The Prime Minister : The right hon. Gentleman should have read on in the OECD report, where it was made clear that lower inflation is the essential condition for sustained growth. Everybody recognises that except the right hon. Gentleman. Indeed, only last week at the National Economic Development Council, trade unionists such as Mr. Jordan, Mr. Edmonds and Mr. Willis all supported the steps to reduce inflation. Only the right hon. Gentleman does not know where prosperity begins.

Mr. Kinnock : By pushing the economy into deep recession, the Prime Minister can, of course, reduce inflation. Does he think that, under his policies, he will be higher placed on the growth, employment and investment leagues next year? Does he recognise that, if he is not, he is just laying the seeds for further inflation?

The Prime Minister : We are absolutely refusing to take action now that may lay the seeds for future inflation. We are determined to ensure that we not only get inflation down but keep it down. Unlike the right hon. Gentleman, we shall not take the easy option now at the risk of problems later.

Mr. Robert Banks : Has my right hon. Friend read the reports of the conference of the Transport and General Workers Union--the union which, incidentally, sponsors the Leader of the Opposition--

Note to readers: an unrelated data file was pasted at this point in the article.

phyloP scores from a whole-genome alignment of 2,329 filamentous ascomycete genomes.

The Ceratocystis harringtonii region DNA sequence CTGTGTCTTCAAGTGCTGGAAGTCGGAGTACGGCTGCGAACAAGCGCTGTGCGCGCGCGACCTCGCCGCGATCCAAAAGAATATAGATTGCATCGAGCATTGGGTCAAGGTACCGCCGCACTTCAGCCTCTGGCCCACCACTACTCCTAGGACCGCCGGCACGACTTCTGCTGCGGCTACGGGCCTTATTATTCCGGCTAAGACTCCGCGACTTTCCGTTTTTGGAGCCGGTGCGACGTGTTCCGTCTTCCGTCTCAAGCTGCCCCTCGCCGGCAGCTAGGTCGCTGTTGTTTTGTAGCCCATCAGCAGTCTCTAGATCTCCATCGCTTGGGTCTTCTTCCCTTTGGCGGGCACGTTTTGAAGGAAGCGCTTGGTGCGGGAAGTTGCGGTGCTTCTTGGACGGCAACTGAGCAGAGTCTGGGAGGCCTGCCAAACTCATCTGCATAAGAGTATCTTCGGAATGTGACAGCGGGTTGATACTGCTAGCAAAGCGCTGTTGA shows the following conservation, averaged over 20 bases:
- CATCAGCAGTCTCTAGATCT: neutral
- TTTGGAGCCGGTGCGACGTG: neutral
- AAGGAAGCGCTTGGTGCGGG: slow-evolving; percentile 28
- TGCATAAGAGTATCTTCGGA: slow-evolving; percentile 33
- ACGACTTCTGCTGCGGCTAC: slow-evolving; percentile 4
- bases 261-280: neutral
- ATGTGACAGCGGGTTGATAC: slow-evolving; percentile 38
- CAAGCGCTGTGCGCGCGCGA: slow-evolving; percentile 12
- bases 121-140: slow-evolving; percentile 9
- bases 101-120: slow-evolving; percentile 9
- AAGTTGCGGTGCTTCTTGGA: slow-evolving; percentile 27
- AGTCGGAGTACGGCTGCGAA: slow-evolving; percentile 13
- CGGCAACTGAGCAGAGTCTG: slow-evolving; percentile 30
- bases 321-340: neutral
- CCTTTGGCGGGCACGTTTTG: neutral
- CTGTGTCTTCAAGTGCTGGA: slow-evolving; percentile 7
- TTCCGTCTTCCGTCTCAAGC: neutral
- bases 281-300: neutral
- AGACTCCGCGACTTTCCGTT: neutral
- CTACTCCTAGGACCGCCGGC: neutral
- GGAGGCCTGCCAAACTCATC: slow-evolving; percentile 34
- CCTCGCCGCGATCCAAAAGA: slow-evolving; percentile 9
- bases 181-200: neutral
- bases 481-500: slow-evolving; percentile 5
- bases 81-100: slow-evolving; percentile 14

Mr. Speaker : Order. This must be related to the Government's responsibilities.

Mr. Banks : Has he read about its calls for the scrapping of all trade union laws, with the consequent return of Mr. Ron Todd's secondary strikes and flying pickets? Is not he thankful that in framing industrial laws, his party conferences have not been tainted by the block votes of the trade union ballots?

The Prime Minister : It is perfectly clear that Labour Members are sensitive about their relationship with the trade unions. They are right to be, because their idea of democracy is demonstrated every year when the leader of the Transport and General Workers Union visits the Labour party conference--one man, 1 million votes, and the right hon. Gentleman does as he is told.


Q2. Mr. Hoyle : To ask the Prime Minister if he will list his official engagements for Tuesday 9 July.

The Prime Minister : I refer the hon. Gentleman to the reply that I gave some moments ago.

Mr. Hoyle : When the Prime Minister takes time off from his engagements, will he do what the Home Secretary so conspicuously failed to do yesterday and accept total and unconditional responsibility for the appalling lapse in security that allowed two alleged terrorists to escape from Brixton gaol? Does not he realise what an enormous propaganda coup the Government have given the IRA?

The Prime Minister : Everyone shares the concern at the lapse in security yesterday which resulted in two prisoners escaping. That is a matter of genuine regret, not least by my right hon. Friend the Home Secretary. Those problems have occurred before under previous Governments, but only this Government have taken action to tighten security, improve the conditions of prison staff and provide new and proper prison places.

Mr. Butterfill : Does my right hon. Friend agree not only that a minimum wage would be damaging but that a minimum wage based on median wages would be the worst of all, because it would continue to ratchet upwards as the median moved upwards? That would lead to a catastrophic rise in wages, destruction of jobs and a policy that could have been dreamt up only by a shadow Cabinet controlled by 18 trade union-sponsored Members out of 20.